St Keverne and Area

Local Walks     Local Accommodation and Business

Porthallow Beach on the Lizard Peninsula - copyright P WattsSt Keverne village clusters around the square; you'll find whitewashed cottages, a beautiful church, two pubs and a handful of shops. On summer evenings you might catch the St Keverne Band, or the Male Voice Choir, and the square really comes alive at the annual festivals of the Ox Roast, Carnival and Rodeo. A short walk out ofthe village brings you to Tregellast Barton, where you can follow lakeside and woodland nature trails.

Two Cornish rebellions, one in 1497, the other in 1547, have their roots in St Keverne. In the church wall, facing the square, there's a memorial stone to the village blacksmith Michael Joseph, leader ofthe first uprising. Protesting against the punitive taxes levied by Henry VII, the uprising was routed on its march to London and Joseph was subsequently hung, drawn and quartered.

In St Keverne Church there's a shipwreck window; and in the churchyard, there is a stark memorial to the 106 lives lost when the liner Mohegan was wrecked in 1898 .Just off the coast at Porthoustock (pronounced P'rowstock') is the reason why: the Manacles -Jagged rocks lying beneath the surface of the water. The yvillage itself was once the haunt of smugglers. In 1762, five men from here brought home 218 barrels of brandy!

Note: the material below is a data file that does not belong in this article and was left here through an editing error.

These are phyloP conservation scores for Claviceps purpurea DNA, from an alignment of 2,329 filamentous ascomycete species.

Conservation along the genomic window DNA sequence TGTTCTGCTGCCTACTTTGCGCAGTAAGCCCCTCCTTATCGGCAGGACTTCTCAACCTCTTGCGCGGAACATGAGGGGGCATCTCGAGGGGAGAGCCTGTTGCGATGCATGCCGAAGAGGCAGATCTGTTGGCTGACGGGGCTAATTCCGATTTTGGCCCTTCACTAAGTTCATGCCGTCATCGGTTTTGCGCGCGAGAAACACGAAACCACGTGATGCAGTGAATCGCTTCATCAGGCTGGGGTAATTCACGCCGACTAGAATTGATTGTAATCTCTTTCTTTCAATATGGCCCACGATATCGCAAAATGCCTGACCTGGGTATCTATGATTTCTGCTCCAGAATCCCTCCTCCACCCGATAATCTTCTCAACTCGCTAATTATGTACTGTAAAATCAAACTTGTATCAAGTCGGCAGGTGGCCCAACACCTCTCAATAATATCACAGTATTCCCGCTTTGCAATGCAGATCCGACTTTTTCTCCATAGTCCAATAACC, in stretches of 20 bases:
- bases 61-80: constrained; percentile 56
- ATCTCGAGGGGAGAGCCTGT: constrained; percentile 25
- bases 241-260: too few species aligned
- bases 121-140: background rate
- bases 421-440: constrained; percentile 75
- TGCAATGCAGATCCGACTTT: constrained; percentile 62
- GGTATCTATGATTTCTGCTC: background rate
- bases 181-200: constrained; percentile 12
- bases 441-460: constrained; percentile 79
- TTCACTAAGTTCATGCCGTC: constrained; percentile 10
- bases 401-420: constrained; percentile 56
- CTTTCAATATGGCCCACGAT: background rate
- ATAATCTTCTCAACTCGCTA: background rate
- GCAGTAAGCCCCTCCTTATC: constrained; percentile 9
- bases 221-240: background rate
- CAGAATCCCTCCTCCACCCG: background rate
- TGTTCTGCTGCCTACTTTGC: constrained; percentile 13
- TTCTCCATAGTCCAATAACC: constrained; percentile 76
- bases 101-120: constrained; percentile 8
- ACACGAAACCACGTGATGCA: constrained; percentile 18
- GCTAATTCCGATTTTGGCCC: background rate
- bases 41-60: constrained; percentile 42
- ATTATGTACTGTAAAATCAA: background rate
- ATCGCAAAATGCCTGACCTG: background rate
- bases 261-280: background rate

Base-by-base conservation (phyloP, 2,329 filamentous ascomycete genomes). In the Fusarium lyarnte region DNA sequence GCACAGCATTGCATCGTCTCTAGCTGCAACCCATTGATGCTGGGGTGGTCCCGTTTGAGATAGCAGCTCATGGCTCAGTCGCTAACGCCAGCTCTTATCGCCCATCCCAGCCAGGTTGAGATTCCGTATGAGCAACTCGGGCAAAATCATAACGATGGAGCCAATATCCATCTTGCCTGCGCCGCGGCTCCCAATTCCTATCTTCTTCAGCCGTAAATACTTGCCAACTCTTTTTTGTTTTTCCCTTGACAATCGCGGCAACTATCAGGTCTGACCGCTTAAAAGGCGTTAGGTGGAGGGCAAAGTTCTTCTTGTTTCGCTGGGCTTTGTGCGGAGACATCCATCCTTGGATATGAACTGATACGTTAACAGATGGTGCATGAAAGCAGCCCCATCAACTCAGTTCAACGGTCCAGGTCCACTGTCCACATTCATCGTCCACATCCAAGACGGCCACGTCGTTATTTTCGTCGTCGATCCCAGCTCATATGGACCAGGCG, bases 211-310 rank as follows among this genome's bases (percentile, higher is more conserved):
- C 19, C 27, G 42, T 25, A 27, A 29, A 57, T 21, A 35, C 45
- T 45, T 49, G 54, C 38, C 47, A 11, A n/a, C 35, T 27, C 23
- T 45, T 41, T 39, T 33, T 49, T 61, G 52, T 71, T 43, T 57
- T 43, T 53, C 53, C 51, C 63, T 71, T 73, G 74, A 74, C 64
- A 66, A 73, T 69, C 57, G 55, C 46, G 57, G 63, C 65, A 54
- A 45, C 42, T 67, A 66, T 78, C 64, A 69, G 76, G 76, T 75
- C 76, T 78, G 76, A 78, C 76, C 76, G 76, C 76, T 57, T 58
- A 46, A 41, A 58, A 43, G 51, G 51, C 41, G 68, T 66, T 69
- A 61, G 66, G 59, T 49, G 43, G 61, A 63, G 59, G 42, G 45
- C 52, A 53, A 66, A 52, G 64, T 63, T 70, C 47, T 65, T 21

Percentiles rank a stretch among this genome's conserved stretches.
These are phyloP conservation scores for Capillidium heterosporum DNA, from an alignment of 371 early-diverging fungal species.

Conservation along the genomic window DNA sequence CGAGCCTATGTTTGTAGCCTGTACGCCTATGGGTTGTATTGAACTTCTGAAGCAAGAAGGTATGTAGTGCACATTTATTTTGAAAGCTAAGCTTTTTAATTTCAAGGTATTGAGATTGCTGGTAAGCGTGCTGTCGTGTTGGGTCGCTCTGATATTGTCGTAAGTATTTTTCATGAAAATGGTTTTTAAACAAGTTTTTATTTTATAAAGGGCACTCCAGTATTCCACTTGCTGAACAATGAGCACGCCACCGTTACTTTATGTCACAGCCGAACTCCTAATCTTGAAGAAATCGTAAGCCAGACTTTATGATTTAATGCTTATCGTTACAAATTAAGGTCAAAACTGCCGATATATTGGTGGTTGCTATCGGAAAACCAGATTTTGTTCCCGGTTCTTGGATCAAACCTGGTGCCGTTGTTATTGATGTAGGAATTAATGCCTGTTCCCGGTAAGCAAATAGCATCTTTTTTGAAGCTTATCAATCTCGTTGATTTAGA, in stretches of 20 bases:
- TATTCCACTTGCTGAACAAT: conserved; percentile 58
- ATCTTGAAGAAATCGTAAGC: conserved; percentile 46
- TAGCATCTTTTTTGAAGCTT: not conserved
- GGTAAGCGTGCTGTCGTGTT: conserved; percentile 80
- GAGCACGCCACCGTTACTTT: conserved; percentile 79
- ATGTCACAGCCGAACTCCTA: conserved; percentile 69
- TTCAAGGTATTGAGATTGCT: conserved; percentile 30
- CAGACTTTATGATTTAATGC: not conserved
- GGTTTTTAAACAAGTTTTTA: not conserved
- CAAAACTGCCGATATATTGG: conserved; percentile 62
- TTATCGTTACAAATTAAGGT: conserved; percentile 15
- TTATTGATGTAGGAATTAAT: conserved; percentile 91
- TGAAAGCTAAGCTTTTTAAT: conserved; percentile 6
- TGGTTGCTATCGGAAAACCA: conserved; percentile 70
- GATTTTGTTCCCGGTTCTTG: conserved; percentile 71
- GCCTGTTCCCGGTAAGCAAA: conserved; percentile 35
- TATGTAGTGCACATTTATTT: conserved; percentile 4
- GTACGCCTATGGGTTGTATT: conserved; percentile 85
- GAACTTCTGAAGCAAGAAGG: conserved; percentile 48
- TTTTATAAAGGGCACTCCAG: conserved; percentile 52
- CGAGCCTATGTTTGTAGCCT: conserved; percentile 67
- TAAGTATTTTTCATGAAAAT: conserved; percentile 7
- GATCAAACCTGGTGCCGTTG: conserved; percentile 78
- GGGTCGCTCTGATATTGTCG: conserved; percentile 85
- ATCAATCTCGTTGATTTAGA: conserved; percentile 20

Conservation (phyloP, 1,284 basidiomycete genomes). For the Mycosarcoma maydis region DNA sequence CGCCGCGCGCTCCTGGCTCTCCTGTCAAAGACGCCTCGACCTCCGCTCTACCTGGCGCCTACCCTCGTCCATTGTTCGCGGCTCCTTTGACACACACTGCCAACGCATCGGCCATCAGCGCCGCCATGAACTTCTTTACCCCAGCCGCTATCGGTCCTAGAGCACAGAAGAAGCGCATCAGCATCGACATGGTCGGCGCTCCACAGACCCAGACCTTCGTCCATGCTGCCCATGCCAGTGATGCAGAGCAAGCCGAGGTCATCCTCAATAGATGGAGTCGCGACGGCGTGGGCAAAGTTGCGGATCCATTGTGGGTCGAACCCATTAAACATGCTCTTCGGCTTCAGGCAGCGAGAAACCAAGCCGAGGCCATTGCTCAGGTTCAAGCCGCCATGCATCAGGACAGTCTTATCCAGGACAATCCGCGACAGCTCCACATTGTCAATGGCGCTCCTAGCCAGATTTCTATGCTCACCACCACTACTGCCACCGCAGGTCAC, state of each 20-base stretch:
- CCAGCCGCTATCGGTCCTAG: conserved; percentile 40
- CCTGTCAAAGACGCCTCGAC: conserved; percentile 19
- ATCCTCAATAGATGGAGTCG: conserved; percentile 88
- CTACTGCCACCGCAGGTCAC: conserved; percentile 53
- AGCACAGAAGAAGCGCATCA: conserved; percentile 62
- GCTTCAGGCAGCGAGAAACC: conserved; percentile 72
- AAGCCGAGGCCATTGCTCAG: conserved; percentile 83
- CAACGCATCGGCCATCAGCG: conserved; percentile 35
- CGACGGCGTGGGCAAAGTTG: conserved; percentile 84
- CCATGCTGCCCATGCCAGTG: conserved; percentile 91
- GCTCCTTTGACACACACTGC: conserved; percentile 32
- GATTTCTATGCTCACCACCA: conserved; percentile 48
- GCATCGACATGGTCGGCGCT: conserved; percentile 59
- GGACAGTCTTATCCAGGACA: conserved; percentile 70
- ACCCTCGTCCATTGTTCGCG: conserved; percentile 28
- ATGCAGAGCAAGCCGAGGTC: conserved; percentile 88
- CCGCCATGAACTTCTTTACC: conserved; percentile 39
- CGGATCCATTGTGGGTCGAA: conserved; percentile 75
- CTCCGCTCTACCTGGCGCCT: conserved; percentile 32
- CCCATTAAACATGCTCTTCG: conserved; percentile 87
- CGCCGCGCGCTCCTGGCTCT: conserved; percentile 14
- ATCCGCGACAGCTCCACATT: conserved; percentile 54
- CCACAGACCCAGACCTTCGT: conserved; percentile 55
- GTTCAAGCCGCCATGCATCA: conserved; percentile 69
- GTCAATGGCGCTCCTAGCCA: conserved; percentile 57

The Manacles Reef is a popular Dive site - with Scuba centres operating guided dives on the Reef. For more information visit Atlantic Scuba - Click here for details. Atlantic Scuba offer Diving courses and guided Dives around Falmouth Bay and the Manacles Reef. Their Rhib is based in Mylor on the Fal estuary.

A few boats still set sail from the pretty fishing village of Porthallow, where, in 1832 1,400 hogsheads of pilchards were landed in one day. Stroll along the beach for spectacular views of Falmouth Bay, then browse through the collection of shipwreck relics and old photographs in the pub.



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